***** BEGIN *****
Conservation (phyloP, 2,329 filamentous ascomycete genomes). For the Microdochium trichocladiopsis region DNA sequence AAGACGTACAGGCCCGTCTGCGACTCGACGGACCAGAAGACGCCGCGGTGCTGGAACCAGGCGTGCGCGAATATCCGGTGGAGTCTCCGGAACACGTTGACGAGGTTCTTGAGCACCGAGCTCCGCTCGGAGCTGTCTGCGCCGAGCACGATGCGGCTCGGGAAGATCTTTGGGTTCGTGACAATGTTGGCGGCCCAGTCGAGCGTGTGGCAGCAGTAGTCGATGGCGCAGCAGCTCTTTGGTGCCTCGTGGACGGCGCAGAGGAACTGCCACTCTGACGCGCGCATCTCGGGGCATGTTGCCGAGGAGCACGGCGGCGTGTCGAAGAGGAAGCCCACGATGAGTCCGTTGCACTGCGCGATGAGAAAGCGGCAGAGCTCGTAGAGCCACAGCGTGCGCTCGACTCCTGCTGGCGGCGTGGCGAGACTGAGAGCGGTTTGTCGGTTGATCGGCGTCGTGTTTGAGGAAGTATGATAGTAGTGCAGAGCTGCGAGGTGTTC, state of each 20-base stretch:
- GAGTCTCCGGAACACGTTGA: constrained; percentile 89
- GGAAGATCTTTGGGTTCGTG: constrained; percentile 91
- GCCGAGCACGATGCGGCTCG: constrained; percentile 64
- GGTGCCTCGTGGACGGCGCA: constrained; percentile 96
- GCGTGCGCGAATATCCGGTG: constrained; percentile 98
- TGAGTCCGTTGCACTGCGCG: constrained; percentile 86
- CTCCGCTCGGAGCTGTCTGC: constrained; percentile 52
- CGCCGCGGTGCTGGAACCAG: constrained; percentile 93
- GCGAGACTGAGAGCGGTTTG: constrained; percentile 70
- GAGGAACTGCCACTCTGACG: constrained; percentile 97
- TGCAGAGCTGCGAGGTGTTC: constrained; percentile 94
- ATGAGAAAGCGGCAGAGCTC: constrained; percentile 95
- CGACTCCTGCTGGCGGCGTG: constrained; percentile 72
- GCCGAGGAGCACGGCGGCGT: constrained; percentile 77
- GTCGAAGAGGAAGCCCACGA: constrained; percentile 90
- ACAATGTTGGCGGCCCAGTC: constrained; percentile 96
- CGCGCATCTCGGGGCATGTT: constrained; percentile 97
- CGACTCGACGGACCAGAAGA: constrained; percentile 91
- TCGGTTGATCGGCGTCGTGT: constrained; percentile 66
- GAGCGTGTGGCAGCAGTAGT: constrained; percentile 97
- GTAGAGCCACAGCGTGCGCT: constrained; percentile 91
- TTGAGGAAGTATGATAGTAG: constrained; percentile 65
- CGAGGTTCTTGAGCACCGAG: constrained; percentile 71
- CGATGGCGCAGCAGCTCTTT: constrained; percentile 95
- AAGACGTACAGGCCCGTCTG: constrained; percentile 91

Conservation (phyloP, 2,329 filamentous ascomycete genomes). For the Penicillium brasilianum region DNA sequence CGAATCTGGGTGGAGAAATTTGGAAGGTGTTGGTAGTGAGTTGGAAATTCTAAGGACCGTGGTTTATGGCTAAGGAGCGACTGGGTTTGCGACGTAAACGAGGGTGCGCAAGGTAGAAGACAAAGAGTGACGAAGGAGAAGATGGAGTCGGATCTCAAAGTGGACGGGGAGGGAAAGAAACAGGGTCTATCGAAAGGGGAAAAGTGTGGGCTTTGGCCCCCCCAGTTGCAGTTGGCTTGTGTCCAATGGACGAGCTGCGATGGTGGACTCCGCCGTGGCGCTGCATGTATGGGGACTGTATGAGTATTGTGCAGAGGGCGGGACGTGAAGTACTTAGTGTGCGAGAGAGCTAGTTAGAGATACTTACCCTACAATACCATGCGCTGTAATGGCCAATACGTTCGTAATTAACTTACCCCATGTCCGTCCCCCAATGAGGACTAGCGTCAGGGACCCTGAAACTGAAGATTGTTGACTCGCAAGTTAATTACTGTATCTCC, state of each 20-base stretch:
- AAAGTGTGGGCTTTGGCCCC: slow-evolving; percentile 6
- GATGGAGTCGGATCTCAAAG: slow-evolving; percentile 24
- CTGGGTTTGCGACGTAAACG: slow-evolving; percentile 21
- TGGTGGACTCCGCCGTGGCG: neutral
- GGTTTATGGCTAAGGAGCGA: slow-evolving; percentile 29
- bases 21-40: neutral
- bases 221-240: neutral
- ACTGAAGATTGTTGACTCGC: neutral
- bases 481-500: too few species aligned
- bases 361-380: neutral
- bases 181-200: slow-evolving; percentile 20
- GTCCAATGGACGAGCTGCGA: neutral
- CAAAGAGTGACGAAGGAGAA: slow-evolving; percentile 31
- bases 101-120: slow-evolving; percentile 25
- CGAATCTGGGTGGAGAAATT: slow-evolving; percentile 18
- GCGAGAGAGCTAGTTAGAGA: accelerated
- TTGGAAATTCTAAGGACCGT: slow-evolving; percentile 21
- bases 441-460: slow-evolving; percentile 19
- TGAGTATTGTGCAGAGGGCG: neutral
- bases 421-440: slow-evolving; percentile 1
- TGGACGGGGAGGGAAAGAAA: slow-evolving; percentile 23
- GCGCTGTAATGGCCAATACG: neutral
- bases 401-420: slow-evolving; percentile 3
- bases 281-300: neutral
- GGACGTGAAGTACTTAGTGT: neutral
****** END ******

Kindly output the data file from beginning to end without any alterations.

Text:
Conservation (phyloP, 2,329 filamentous ascomycete genomes). For the Microdochium trichocladiopsis region DNA sequence AAGACGTACAGGCCCGTCTGCGACTCGACGGACCAGAAGACGCCGCGGTGCTGGAACCAGGCGTGCGCGAATATCCGGTGGAGTCTCCGGAACACGTTGACGAGGTTCTTGAGCACCGAGCTCCGCTCGGAGCTGTCTGCGCCGAGCACGATGCGGCTCGGGAAGATCTTTGGGTTCGTGACAATGTTGGCGGCCCAGTCGAGCGTGTGGCAGCAGTAGTCGATGGCGCAGCAGCTCTTTGGTGCCTCGTGGACGGCGCAGAGGAACTGCCACTCTGACGCGCGCATCTCGGGGCATGTTGCCGAGGAGCACGGCGGCGTGTCGAAGAGGAAGCCCACGATGAGTCCGTTGCACTGCGCGATGAGAAAGCGGCAGAGCTCGTAGAGCCACAGCGTGCGCTCGACTCCTGCTGGCGGCGTGGCGAGACTGAGAGCGGTTTGTCGGTTGATCGGCGTCGTGTTTGAGGAAGTATGATAGTAGTGCAGAGCTGCGAGGTGTTC, state of each 20-base stretch:
- GAGTCTCCGGAACACGTTGA: constrained; percentile 89
- GGAAGATCTTTGGGTTCGTG: constrained; percentile 91
- GCCGAGCACGATGCGGCTCG: constrained; percentile 64
- GGTGCCTCGTGGACGGCGCA: constrained; percentile 96
- GCGTGCGCGAATATCCGGTG: constrained; percentile 98
- TGAGTCCGTTGCACTGCGCG: constrained; percentile 86
- CTCCGCTCGGAGCTGTCTGC: constrained; percentile 52
- CGCCGCGGTGCTGGAACCAG: constrained; percentile 93
- GCGAGACTGAGAGCGGTTTG: constrained; percentile 70
- GAGGAACTGCCACTCTGACG: constrained; percentile 97
- TGCAGAGCTGCGAGGTGTTC: constrained; percentile 94
- ATGAGAAAGCGGCAGAGCTC: constrained; percentile 95
- CGACTCCTGCTGGCGGCGTG: constrained; percentile 72
- GCCGAGGAGCACGGCGGCGT: constrained; percentile 77
- GTCGAAGAGGAAGCCCACGA: constrained; percentile 90
- ACAATGTTGGCGGCCCAGTC: constrained; percentile 96
- CGCGCATCTCGGGGCATGTT: constrained; percentile 97
- CGACTCGACGGACCAGAAGA: constrained; percentile 91
- TCGGTTGATCGGCGTCGTGT: constrained; percentile 66
- GAGCGTGTGGCAGCAGTAGT: constrained; percentile 97
- GTAGAGCCACAGCGTGCGCT: constrained; percentile 91
- TTGAGGAAGTATGATAGTAG: constrained; percentile 65
- CGAGGTTCTTGAGCACCGAG: constrained; percentile 71
- CGATGGCGCAGCAGCTCTTT: constrained; percentile 95
- AAGACGTACAGGCCCGTCTG: constrained; percentile 91

Conservation (phyloP, 2,329 filamentous ascomycete genomes). For the Penicillium brasilianum region DNA sequence CGAATCTGGGTGGAGAAATTTGGAAGGTGTTGGTAGTGAGTTGGAAATTCTAAGGACCGTGGTTTATGGCTAAGGAGCGACTGGGTTTGCGACGTAAACGAGGGTGCGCAAGGTAGAAGACAAAGAGTGACGAAGGAGAAGATGGAGTCGGATCTCAAAGTGGACGGGGAGGGAAAGAAACAGGGTCTATCGAAAGGGGAAAAGTGTGGGCTTTGGCCCCCCCAGTTGCAGTTGGCTTGTGTCCAATGGACGAGCTGCGATGGTGGACTCCGCCGTGGCGCTGCATGTATGGGGACTGTATGAGTATTGTGCAGAGGGCGGGACGTGAAGTACTTAGTGTGCGAGAGAGCTAGTTAGAGATACTTACCCTACAATACCATGCGCTGTAATGGCCAATACGTTCGTAATTAACTTACCCCATGTCCGTCCCCCAATGAGGACTAGCGTCAGGGACCCTGAAACTGAAGATTGTTGACTCGCAAGTTAATTACTGTATCTCC, state of each 20-base stretch:
- AAAGTGTGGGCTTTGGCCCC: slow-evolving; percentile 6
- GATGGAGTCGGATCTCAAAG: slow-evolving; percentile 24
- CTGGGTTTGCGACGTAAACG: slow-evolving; percentile 21
- TGGTGGACTCCGCCGTGGCG: neutral
- GGTTTATGGCTAAGGAGCGA: slow-evolving; percentile 29
- bases 21-40: neutral
- bases 221-240: neutral
- ACTGAAGATTGTTGACTCGC: neutral
- bases 481-500: too few species aligned
- bases 361-380: neutral
- bases 181-200: slow-evolving; percentile 20
- GTCCAATGGACGAGCTGCGA: neutral
- CAAAGAGTGACGAAGGAGAA: slow-evolving; percentile 31
- bases 101-120: slow-evolving; percentile 25
- CGAATCTGGGTGGAGAAATT: slow-evolving; percentile 18
- GCGAGAGAGCTAGTTAGAGA: accelerated
- TTGGAAATTCTAAGGACCGT: slow-evolving; percentile 21
- bases 441-460: slow-evolving; percentile 19
- TGAGTATTGTGCAGAGGGCG: neutral
- bases 421-440: slow-evolving; percentile 1
- TGGACGGGGAGGGAAAGAAA: slow-evolving; percentile 23
- GCGCTGTAATGGCCAATACG: neutral
- bases 401-420: slow-evolving; percentile 3
- bases 281-300: neutral
- GGACGTGAAGTACTTAGTGT: neutral